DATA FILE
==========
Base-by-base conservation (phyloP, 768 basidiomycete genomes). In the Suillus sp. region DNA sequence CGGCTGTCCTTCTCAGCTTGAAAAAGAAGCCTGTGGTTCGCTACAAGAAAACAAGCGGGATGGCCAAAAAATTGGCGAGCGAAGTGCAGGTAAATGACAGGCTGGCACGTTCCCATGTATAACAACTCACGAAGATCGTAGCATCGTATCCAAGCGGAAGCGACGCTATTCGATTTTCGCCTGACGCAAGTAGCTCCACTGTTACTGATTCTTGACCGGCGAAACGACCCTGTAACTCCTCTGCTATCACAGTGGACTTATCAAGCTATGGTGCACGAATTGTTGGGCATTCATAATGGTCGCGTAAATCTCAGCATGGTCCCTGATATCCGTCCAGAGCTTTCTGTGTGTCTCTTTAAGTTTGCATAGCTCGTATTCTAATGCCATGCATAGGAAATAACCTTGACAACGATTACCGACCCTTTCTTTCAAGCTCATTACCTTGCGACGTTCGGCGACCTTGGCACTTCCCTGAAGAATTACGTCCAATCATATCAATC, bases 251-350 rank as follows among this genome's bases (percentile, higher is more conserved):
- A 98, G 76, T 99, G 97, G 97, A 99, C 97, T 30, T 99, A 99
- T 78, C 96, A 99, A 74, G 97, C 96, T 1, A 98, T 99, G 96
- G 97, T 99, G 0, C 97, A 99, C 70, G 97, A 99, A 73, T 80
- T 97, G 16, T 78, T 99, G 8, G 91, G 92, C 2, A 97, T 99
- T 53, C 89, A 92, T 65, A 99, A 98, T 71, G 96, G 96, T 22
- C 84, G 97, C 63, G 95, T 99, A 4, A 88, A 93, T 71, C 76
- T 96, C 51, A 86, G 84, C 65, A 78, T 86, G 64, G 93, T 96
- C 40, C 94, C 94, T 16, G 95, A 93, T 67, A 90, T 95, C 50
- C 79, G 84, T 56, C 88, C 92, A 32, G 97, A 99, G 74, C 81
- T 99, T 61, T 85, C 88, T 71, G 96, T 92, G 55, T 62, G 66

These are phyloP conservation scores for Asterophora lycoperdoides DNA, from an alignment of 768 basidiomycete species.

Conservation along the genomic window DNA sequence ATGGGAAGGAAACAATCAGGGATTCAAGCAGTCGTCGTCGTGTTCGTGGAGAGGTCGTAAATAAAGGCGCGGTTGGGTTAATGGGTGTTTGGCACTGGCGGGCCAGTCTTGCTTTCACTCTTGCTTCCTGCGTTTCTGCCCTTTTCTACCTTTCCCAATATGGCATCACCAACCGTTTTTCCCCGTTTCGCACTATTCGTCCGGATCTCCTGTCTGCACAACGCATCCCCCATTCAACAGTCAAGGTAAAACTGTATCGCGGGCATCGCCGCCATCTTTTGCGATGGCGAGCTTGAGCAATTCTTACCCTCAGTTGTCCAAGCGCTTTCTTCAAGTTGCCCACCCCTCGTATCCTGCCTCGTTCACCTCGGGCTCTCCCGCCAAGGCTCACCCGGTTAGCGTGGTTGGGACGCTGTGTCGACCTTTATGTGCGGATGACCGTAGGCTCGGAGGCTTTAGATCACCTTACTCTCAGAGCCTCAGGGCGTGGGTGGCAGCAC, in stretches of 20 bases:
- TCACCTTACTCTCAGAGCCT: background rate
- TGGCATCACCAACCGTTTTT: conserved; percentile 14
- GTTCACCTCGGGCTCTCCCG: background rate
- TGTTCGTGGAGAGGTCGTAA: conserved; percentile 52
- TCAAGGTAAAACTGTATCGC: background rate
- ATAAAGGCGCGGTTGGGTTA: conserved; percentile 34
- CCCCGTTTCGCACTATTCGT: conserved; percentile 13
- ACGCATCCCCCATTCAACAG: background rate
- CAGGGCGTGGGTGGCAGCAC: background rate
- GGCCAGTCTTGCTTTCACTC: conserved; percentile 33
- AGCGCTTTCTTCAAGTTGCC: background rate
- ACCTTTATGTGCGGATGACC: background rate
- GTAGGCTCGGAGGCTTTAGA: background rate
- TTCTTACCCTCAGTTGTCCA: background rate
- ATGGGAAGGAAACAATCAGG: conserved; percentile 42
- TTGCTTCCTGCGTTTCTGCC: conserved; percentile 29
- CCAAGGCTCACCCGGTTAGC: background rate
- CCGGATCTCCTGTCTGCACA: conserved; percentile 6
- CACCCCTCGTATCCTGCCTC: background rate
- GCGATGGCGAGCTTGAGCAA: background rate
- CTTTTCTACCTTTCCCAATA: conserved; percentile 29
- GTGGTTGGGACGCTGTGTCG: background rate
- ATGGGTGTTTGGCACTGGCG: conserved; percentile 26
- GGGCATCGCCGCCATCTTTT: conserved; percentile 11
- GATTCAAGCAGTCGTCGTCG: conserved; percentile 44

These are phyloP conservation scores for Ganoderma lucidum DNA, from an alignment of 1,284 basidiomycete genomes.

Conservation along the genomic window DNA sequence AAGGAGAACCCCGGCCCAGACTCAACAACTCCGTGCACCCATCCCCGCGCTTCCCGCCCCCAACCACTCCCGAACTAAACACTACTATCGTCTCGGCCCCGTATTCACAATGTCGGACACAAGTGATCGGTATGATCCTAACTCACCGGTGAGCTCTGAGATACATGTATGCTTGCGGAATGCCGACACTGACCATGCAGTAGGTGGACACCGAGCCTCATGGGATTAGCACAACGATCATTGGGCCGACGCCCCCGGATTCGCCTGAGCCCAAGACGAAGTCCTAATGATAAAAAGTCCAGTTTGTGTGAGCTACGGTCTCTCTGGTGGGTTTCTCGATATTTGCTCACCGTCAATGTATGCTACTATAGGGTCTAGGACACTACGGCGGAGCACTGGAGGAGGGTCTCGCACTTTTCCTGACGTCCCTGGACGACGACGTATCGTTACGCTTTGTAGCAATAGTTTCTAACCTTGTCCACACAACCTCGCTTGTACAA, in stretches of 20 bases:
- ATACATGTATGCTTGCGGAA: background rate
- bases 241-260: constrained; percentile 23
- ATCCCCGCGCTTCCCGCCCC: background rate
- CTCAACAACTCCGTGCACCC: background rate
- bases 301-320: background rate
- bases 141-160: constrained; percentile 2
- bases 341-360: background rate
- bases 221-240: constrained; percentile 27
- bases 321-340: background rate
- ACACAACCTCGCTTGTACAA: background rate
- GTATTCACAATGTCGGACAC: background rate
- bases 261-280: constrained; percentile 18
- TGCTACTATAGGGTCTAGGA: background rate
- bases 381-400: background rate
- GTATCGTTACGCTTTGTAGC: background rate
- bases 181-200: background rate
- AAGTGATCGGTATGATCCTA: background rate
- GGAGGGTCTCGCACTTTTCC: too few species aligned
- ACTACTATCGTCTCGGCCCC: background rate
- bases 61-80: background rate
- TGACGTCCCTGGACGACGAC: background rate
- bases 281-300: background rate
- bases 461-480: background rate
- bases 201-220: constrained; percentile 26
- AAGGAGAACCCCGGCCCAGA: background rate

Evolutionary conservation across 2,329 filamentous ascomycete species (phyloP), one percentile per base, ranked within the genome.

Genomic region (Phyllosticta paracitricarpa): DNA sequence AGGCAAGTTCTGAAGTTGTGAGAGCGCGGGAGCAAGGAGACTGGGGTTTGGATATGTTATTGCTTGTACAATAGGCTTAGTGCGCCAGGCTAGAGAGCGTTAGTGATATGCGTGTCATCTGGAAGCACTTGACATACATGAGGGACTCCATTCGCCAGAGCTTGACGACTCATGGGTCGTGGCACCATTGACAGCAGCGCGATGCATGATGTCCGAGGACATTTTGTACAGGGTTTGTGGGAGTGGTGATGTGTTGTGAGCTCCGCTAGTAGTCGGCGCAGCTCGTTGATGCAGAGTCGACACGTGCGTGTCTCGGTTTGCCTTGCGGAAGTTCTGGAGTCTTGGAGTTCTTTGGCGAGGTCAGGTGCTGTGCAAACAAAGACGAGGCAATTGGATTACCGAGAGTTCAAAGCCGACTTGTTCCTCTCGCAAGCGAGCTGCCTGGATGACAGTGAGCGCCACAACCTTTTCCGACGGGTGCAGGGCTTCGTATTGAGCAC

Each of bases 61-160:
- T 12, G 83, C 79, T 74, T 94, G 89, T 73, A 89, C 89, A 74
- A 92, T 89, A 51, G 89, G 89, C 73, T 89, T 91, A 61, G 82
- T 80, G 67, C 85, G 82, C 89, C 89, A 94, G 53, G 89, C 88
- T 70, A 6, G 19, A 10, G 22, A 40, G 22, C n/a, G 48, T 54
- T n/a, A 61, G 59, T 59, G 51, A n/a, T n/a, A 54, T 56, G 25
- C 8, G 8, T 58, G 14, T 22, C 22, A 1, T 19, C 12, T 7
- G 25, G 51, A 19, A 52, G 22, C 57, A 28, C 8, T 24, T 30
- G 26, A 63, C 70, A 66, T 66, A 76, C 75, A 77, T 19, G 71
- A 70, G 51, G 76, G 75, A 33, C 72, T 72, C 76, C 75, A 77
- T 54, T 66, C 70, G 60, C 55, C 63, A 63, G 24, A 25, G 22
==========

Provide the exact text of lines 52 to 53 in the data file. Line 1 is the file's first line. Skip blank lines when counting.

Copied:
- bases 261-280: constrained; percentile 18
- TGCTACTATAGGGTCTAGGA: background rate